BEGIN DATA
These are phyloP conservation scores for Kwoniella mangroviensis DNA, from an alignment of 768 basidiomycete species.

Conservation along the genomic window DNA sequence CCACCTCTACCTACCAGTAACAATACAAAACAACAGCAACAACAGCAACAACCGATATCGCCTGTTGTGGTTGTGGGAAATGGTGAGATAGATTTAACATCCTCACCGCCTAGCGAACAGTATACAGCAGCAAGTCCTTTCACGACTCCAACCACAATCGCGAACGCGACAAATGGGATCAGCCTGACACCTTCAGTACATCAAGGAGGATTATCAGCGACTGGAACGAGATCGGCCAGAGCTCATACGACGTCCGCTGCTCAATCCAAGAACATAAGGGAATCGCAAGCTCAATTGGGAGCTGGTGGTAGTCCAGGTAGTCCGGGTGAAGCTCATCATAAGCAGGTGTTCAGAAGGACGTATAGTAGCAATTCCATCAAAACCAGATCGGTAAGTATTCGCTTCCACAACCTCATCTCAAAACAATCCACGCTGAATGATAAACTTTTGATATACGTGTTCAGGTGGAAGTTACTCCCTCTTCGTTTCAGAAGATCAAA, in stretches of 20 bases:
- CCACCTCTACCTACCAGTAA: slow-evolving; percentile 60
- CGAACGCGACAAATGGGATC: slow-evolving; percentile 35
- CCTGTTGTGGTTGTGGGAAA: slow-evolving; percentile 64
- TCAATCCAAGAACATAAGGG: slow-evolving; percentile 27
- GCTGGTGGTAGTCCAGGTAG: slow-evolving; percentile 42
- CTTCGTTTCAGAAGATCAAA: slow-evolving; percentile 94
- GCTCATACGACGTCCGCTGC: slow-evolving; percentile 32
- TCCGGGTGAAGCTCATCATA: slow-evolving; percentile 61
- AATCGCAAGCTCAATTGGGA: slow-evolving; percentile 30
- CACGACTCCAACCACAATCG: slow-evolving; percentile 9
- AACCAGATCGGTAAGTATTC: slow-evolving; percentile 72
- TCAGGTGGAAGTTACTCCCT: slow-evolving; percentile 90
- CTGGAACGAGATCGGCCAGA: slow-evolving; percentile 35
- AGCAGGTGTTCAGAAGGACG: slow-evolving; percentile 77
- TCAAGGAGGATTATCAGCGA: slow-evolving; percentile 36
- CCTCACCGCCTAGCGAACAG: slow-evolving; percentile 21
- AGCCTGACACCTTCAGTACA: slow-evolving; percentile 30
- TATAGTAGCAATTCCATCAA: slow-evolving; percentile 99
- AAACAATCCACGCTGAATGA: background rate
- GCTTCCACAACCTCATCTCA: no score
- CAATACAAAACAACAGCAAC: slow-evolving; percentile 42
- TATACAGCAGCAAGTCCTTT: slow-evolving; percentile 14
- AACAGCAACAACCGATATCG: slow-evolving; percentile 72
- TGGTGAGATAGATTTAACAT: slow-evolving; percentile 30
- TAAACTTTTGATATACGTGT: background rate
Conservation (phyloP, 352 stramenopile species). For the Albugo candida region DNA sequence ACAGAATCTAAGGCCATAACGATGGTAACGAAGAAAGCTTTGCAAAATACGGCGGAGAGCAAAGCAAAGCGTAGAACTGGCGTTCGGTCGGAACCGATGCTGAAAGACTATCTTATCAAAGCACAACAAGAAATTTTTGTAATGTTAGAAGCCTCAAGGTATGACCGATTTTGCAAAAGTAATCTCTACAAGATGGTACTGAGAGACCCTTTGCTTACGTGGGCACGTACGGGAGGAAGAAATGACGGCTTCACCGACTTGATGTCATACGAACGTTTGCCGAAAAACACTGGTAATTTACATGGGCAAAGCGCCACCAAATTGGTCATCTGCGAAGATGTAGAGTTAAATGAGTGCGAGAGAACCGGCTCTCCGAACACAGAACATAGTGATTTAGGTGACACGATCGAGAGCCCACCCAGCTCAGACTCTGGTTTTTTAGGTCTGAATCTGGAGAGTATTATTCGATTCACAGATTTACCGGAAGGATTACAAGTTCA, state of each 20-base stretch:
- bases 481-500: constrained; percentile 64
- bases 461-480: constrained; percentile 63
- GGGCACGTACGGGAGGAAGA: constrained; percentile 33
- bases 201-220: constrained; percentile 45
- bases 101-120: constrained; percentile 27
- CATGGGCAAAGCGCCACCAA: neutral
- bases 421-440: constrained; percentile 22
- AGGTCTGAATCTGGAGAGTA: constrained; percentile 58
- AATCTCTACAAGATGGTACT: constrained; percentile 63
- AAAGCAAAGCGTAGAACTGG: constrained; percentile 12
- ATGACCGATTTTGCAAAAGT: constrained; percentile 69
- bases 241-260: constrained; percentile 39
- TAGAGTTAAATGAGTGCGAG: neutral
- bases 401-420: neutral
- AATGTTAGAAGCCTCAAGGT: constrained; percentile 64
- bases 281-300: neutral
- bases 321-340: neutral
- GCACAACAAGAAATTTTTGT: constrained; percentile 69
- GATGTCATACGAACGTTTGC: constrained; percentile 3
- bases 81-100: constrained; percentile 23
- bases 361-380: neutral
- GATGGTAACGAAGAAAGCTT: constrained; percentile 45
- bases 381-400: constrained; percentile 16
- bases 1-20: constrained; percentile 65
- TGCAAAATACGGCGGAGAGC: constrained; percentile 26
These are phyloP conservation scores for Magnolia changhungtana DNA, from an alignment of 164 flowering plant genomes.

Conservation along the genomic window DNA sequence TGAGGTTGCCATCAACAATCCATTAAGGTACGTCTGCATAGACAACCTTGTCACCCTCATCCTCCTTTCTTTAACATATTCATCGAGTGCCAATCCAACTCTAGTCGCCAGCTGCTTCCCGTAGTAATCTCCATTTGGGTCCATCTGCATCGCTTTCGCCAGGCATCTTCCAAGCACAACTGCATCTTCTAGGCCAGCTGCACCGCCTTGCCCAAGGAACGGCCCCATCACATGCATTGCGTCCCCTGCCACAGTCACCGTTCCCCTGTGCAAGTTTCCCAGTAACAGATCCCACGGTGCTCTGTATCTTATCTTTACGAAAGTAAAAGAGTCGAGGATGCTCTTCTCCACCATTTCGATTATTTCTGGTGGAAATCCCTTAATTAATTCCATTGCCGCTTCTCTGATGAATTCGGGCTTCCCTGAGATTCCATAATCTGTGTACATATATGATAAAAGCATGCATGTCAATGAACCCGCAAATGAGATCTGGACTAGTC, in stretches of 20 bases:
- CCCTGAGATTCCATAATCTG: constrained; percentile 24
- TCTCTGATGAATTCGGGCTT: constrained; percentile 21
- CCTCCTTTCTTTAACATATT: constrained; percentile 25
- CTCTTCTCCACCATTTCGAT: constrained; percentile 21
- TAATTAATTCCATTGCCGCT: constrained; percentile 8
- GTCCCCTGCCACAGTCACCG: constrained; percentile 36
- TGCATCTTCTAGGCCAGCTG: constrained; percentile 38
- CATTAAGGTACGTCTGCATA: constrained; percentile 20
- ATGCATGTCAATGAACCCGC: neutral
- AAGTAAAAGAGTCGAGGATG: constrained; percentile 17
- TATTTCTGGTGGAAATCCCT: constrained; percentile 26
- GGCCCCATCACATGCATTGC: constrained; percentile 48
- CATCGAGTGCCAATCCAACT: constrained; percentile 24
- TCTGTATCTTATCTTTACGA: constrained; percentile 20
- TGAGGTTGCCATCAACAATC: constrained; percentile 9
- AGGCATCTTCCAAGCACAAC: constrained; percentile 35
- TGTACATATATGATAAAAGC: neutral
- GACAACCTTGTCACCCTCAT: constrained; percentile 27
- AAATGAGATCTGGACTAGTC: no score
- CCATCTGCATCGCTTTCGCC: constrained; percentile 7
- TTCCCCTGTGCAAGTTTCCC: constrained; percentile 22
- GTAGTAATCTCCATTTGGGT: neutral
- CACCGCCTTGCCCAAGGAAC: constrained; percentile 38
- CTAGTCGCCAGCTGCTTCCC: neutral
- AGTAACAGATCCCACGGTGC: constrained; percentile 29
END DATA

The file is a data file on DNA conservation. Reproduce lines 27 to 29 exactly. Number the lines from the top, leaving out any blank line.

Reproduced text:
- TAAACTTTTGATATACGTGT: background rate
Conservation (phyloP, 352 stramenopile species). For the Albugo candida region DNA sequence ACAGAATCTAAGGCCATAACGATGGTAACGAAGAAAGCTTTGCAAAATACGGCGGAGAGCAAAGCAAAGCGTAGAACTGGCGTTCGGTCGGAACCGATGCTGAAAGACTATCTTATCAAAGCACAACAAGAAATTTTTGTAATGTTAGAAGCCTCAAGGTATGACCGATTTTGCAAAAGTAATCTCTACAAGATGGTACTGAGAGACCCTTTGCTTACGTGGGCACGTACGGGAGGAAGAAATGACGGCTTCACCGACTTGATGTCATACGAACGTTTGCCGAAAAACACTGGTAATTTACATGGGCAAAGCGCCACCAAATTGGTCATCTGCGAAGATGTAGAGTTAAATGAGTGCGAGAGAACCGGCTCTCCGAACACAGAACATAGTGATTTAGGTGACACGATCGAGAGCCCACCCAGCTCAGACTCTGGTTTTTTAGGTCTGAATCTGGAGAGTATTATTCGATTCACAGATTTACCGGAAGGATTACAAGTTCA, state of each 20-base stretch:
- bases 481-500: constrained; percentile 64